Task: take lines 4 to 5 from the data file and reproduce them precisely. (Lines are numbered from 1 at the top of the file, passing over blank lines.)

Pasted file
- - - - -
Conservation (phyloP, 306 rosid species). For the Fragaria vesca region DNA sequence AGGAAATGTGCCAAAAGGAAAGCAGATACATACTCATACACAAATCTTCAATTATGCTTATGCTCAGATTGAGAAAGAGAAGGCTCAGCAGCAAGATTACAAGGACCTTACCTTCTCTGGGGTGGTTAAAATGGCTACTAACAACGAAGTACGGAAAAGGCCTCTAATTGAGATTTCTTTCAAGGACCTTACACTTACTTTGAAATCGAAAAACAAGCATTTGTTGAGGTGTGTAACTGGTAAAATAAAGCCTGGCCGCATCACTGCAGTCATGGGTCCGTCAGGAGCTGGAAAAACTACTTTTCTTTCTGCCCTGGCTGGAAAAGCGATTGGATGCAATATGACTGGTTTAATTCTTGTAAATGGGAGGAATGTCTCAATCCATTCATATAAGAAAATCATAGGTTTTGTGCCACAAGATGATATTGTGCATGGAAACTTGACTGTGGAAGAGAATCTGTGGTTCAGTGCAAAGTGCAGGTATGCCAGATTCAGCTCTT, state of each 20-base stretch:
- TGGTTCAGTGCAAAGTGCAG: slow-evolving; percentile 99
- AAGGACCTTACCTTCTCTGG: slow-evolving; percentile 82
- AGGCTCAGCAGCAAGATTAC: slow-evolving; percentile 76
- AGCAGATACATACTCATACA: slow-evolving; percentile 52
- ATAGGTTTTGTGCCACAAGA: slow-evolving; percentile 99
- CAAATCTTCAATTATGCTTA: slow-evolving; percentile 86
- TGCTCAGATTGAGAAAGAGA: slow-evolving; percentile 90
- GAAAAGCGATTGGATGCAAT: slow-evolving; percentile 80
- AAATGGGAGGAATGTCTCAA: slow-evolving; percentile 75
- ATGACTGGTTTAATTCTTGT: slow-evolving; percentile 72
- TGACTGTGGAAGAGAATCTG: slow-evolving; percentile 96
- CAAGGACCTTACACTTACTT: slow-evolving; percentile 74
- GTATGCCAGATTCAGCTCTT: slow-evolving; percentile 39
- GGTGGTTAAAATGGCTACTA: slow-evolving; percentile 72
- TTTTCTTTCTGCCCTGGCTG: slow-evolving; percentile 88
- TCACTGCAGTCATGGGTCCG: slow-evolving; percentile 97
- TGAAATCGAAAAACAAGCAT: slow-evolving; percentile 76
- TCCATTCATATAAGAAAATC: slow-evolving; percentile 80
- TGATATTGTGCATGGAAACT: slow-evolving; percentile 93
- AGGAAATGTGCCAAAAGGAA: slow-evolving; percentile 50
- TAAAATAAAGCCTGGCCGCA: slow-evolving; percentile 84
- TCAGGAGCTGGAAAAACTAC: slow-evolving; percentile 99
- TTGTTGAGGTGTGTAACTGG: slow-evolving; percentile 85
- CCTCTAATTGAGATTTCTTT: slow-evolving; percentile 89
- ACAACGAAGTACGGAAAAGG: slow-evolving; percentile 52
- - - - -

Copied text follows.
- AGGCTCAGCAGCAAGATTAC: slow-evolving; percentile 76
- AGCAGATACATACTCATACA: slow-evolving; percentile 52